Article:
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OSHA Information Throttle Threatens Worker Safety, Advocates Say

Oct. 29, 2020, 3:51 PM

U.S. Labor Department decisions to limit publicly available information about worker safety infractions and punishments could help fuel the nationwide resurgence of the coronavirus, some employee advocates say.

The Occupational Safety and Health Administration last month decided it would stop issuing the detailed citations that typically had accompanied its press releases announcing workplace enforcement actions, making them available only upon the filing of a Freedom of Information Act request.

Within days of that change in policy, Deputy Secretary of Labor Patrick Pizzella issued a memorandum to the heads of OSHA and five other departmental sub-agencies, instructing them to discontinue issuing the new-charge press releases themselves, citing concerns that businesses would suffer reputational damage before they could contest the allegations. That directive became public last week.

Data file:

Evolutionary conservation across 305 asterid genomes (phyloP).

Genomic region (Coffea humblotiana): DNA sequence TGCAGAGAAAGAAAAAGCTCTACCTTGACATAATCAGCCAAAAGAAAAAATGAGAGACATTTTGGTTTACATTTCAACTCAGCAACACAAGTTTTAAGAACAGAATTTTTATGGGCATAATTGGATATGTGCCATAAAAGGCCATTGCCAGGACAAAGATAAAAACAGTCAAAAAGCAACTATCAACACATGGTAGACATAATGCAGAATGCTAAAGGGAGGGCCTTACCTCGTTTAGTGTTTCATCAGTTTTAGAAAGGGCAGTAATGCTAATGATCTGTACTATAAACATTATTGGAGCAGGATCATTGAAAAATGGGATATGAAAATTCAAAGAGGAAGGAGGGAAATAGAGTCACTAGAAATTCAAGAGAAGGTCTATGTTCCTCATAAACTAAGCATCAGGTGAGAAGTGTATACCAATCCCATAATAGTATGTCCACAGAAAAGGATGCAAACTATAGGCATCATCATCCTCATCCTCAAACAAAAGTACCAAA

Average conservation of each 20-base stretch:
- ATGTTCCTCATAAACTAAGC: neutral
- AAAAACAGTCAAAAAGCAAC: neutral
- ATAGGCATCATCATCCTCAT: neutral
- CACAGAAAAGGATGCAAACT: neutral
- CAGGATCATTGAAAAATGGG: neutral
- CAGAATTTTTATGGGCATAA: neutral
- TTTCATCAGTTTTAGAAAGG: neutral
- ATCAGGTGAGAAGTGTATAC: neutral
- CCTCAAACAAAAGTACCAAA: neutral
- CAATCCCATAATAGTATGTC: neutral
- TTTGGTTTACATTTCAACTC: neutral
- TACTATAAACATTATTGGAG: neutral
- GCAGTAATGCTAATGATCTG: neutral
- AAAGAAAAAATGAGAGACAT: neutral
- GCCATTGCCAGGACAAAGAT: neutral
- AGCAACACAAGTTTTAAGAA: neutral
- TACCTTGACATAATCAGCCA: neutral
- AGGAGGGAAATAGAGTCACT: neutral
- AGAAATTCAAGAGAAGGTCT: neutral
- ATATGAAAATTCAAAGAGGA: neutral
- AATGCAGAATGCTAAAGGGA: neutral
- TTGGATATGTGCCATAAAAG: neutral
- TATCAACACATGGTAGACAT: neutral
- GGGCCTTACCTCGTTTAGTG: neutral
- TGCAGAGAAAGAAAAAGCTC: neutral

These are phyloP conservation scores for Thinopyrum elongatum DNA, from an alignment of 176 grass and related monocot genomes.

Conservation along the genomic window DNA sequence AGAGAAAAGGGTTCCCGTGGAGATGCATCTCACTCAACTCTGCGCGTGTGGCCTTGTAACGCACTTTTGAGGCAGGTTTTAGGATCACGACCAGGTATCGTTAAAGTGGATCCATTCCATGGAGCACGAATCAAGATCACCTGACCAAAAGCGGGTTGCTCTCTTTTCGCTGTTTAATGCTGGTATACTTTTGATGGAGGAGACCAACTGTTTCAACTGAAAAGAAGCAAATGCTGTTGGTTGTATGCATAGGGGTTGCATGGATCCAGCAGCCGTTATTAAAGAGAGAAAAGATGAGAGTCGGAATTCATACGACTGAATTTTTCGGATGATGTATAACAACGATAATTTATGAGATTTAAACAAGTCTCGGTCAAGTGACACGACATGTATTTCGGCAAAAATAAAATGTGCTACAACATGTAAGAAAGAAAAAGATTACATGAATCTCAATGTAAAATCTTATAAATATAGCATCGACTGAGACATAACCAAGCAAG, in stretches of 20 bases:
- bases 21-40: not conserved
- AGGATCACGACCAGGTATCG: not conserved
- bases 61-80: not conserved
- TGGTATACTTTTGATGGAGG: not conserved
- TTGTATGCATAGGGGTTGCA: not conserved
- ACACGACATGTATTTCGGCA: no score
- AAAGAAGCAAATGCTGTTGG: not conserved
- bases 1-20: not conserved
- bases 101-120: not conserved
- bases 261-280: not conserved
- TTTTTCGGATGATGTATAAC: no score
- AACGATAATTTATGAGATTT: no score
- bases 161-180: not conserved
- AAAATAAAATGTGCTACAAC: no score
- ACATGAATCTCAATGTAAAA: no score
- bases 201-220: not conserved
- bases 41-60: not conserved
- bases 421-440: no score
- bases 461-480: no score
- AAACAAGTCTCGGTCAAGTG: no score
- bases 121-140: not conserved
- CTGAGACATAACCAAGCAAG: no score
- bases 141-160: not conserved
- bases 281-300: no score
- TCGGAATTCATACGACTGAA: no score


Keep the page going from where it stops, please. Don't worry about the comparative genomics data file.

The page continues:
Though OSHA has continued to issue weekly reports on the aggregate number of businesses cited for coronavirus pandemic-related infractions, identifying recent violators and the total value of assessed fines, Duke University public policy professor Matthew Johnson said the lack of more specific information could prompt an increase in worker infections during the pandemic.

“All of this is misguided,” said Johnson, who has studied the effect that publicizing OSHA violation details has on employers’ compliance with safety regulations.

“One of the key rationales behind the releases is to enable workers to find out which employers are taking actions to protect them and they also lead to enormous compliance by employers,” Johnson said. “In the absence of a union or any sort of publicity, other than word of mouth, it’s unlikely workers would have many avenues to find out about employers’ behavior.”